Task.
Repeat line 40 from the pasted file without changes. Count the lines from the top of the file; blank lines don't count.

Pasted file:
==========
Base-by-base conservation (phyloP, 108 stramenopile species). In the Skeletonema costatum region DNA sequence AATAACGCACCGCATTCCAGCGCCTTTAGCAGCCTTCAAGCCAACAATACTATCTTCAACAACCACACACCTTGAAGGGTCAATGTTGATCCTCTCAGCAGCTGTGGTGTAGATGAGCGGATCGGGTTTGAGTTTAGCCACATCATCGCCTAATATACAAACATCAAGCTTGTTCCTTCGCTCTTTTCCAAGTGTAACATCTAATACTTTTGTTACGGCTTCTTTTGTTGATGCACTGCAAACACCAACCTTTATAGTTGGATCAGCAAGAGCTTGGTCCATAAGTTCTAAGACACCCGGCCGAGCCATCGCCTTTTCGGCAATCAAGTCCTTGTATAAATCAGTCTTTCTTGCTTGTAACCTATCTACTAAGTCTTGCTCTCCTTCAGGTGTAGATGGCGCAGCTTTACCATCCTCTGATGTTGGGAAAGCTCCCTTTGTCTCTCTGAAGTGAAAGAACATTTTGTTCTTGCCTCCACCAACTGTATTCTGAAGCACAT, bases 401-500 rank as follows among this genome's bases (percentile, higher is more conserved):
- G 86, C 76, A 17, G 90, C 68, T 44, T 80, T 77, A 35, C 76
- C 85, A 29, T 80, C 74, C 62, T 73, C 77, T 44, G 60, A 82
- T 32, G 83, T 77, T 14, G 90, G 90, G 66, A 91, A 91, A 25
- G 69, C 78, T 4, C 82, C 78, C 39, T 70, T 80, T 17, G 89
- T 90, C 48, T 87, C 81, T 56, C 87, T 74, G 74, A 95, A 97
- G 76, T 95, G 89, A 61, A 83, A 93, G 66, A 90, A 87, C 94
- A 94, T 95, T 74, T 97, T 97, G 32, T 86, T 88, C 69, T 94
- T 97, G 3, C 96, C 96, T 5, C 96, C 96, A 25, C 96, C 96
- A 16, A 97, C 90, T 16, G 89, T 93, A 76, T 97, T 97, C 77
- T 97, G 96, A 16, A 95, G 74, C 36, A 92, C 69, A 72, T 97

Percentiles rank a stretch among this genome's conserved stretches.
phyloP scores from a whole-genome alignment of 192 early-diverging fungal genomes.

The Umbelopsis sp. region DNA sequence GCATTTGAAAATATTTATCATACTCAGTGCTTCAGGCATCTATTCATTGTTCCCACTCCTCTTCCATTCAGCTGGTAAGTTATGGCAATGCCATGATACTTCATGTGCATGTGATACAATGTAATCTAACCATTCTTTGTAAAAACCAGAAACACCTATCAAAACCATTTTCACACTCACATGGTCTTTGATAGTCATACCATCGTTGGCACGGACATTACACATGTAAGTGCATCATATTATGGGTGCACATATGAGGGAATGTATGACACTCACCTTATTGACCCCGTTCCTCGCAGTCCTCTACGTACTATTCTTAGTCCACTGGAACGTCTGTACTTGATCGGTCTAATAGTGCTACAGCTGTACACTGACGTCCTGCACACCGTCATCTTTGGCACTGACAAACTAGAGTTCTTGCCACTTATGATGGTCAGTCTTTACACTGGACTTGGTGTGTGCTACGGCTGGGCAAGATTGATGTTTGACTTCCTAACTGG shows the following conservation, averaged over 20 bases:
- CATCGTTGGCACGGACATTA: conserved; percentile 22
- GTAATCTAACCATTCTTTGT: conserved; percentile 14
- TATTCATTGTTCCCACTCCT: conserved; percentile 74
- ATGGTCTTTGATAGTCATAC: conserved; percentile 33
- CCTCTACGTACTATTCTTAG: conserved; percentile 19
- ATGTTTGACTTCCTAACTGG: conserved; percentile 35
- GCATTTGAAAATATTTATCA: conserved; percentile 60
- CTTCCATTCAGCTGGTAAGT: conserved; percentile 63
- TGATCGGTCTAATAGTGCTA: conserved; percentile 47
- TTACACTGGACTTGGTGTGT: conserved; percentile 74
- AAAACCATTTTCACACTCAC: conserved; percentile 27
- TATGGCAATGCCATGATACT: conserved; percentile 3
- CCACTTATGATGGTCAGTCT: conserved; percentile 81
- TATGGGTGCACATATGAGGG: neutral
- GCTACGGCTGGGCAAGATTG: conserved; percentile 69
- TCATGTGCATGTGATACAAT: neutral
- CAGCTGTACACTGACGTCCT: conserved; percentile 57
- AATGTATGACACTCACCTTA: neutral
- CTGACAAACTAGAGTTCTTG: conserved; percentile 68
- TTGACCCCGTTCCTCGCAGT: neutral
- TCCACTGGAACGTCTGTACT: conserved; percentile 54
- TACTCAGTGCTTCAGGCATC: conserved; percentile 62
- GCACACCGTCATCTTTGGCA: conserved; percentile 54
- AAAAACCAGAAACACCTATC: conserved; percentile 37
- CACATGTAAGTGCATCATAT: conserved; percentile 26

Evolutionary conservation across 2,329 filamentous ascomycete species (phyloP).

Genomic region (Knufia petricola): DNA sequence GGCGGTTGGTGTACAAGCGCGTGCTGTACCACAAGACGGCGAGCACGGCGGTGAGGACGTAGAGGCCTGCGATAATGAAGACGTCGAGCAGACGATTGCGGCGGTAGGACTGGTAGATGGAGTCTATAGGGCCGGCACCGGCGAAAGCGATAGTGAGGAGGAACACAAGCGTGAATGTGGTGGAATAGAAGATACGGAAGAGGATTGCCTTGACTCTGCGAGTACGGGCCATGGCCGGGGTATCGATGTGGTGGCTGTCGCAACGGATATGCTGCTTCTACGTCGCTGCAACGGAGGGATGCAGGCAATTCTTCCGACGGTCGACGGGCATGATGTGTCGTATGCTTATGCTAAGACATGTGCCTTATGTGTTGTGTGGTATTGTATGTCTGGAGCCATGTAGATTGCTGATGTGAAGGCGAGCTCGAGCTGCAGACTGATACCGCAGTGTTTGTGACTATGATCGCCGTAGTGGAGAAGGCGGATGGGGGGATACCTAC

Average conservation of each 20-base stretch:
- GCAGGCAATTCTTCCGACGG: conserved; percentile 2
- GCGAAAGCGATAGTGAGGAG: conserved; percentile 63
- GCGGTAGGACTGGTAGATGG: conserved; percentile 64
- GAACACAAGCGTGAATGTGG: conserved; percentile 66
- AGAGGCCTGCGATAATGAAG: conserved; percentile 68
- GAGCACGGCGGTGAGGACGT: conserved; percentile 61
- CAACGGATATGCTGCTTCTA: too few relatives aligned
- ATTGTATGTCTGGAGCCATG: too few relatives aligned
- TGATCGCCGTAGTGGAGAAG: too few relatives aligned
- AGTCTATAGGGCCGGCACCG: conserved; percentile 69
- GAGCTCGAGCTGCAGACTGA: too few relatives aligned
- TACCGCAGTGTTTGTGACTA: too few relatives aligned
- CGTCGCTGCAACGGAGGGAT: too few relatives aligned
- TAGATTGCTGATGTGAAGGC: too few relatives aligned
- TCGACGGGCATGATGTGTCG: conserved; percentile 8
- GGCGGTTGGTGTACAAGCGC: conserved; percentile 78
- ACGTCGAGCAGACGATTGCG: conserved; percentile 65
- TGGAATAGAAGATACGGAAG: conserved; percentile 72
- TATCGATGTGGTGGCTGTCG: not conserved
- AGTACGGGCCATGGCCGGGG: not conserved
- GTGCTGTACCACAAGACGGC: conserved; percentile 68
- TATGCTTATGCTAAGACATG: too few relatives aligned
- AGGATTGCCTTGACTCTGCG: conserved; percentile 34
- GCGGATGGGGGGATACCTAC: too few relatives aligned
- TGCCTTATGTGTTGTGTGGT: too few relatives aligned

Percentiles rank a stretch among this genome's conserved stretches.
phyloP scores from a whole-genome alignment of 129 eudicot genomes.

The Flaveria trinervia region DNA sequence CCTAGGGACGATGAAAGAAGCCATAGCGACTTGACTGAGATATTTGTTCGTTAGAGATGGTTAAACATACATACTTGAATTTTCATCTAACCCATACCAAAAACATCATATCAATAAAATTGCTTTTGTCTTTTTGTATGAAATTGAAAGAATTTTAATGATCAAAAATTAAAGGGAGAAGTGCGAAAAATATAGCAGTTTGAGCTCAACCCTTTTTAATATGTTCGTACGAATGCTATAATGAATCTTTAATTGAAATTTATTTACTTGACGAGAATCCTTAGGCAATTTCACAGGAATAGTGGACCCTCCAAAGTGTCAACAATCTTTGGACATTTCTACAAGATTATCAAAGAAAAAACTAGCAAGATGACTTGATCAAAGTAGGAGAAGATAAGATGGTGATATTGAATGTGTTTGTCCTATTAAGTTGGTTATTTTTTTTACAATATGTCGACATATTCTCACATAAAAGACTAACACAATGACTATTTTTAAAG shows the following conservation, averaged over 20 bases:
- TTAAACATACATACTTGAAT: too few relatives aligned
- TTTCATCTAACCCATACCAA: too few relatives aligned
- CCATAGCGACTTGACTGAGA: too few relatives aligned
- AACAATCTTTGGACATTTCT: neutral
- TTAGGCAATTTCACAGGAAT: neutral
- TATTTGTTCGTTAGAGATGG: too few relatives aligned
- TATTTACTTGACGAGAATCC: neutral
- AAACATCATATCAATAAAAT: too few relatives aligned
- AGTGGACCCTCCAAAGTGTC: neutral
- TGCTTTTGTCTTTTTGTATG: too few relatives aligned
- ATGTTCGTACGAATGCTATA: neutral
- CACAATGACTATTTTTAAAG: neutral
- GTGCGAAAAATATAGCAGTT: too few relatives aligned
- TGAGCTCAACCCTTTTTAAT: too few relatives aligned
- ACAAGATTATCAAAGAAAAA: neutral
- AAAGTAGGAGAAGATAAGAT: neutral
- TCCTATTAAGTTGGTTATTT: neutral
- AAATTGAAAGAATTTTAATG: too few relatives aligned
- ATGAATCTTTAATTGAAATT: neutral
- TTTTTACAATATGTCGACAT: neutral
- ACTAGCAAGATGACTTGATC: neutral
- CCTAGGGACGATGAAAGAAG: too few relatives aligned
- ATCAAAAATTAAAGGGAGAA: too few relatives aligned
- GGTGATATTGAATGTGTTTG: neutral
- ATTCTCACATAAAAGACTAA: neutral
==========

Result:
Evolutionary conservation across 2,329 filamentous ascomycete species (phyloP).